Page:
Castration Research States Surgical Method is Best

AUSTRALIA - MLA funded research investigating the pain caused by tension-banded castration and surgical castration has concluded that, despite common perceptions, using bands causes more pain.
calendar icon 8 January 2013
clock icon 1 minute read
Meat & Livestock Australia

Carol Petherick, University of Queensland Senior Rearch Fellow has completed bull welfare research concluding that surgical castration inflicts less discomfort on the animal.

In conjunction with CSIRO, Massey University and the Queensland Government Brahman bulls aged between 7-10 months and 22-25 months were tested for responses to castration.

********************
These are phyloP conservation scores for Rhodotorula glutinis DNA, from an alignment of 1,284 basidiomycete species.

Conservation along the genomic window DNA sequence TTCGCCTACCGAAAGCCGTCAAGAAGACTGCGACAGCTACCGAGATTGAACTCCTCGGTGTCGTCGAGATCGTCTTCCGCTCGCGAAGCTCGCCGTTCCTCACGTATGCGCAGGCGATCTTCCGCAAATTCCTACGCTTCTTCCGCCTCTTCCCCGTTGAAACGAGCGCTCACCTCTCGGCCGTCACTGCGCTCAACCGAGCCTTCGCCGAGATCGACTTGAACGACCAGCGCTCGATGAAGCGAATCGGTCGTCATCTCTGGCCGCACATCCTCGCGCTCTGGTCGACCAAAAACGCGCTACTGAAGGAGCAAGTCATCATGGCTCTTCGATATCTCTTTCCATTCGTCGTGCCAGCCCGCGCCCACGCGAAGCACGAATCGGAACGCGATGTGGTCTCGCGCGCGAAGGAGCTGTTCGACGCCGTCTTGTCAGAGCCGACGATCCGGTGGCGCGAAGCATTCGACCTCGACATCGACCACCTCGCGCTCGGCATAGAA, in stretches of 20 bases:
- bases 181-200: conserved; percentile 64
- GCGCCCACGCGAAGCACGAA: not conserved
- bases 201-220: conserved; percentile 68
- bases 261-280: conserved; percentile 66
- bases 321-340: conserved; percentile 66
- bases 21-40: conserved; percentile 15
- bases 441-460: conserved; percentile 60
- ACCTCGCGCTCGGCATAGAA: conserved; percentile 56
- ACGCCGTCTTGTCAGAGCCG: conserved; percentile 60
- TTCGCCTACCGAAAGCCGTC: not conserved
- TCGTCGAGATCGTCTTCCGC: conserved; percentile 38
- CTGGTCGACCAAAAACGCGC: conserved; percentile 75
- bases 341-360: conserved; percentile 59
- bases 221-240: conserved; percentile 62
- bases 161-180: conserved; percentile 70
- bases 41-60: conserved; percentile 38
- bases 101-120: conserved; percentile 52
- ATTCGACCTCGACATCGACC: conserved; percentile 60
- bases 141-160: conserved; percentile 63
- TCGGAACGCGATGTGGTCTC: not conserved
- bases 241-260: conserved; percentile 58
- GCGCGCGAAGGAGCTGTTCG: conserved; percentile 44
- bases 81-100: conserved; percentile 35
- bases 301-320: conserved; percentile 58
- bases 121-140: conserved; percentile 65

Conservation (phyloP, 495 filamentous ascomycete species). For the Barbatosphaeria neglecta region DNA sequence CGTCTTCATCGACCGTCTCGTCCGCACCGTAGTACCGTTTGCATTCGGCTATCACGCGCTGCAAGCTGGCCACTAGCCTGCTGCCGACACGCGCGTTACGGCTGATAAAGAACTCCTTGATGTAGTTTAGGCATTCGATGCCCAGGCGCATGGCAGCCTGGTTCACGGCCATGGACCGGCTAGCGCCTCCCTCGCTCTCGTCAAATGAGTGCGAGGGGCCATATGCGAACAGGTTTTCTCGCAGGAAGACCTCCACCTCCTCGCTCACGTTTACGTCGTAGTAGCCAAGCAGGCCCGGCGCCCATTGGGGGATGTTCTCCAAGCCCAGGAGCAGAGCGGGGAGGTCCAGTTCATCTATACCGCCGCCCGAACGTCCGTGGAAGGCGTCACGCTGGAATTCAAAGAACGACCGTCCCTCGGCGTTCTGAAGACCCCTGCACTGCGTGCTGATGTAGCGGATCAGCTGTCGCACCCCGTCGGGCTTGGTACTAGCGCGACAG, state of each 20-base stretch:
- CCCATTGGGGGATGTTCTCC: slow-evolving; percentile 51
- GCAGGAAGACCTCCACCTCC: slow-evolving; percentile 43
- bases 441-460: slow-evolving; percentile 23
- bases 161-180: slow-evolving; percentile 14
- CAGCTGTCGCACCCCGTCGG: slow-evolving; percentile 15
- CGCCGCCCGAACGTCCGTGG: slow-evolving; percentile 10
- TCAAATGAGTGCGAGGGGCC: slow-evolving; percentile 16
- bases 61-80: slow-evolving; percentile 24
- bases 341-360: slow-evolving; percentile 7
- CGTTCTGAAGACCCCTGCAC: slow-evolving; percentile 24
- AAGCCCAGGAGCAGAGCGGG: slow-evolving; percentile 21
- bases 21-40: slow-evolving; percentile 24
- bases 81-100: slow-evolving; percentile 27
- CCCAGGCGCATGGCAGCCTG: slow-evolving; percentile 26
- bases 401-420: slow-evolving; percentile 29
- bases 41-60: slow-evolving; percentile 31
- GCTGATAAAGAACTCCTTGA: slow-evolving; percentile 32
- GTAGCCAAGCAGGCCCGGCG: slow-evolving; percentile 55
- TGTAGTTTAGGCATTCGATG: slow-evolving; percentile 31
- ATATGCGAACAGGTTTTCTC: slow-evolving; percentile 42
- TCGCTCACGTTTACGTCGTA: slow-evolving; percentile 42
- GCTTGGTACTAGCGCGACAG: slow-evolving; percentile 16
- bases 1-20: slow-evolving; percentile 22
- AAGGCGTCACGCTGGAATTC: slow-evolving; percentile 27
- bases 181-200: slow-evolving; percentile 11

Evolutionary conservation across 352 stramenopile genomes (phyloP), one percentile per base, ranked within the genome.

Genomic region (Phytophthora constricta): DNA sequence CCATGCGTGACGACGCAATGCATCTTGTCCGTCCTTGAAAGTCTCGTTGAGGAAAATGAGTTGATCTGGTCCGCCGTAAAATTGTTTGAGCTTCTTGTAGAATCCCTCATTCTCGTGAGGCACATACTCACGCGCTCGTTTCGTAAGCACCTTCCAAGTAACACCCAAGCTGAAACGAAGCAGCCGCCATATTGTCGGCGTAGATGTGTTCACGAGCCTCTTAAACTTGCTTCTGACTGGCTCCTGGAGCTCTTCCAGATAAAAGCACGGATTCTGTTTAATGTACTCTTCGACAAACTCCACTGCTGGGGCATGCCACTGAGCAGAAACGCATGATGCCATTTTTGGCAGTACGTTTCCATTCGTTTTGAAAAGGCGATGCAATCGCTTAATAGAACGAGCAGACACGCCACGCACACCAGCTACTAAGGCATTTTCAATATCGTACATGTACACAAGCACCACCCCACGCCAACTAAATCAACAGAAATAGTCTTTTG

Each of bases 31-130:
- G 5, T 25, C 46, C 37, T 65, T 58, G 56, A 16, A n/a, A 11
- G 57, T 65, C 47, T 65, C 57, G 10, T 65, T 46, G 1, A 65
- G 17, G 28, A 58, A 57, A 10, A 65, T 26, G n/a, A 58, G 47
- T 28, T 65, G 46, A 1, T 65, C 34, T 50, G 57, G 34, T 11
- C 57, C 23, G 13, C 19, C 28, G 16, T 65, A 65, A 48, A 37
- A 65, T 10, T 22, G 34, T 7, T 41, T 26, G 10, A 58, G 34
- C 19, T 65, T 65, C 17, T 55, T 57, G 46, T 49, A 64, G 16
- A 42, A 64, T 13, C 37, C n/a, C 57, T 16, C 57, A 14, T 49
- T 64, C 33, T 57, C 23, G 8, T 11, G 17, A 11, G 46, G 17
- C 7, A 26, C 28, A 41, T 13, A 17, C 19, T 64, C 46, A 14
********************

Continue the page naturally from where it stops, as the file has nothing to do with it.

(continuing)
Cortisol levels were measured in the blood to assess pain due to cortisol being activated by stress. The healing process was also noted objectively by scoring the appearance of wounds to document recovery and the welfare outcomes of the bulls were compared.

The team noticed the non steroidal anti-inflammatory ketoprofen alleviated pain in the older bulls between 1.5 and 3 hours after the castration but did little to help the discomfort of the younger group.

Mr Petherick attributed this response to the fact that older bulls were more familiar with being handled and this dictated cattle behaviour, limiting the effect the process had on their behaviour.

Further Reading

You can view the full article in the mla magazine by clicking here.

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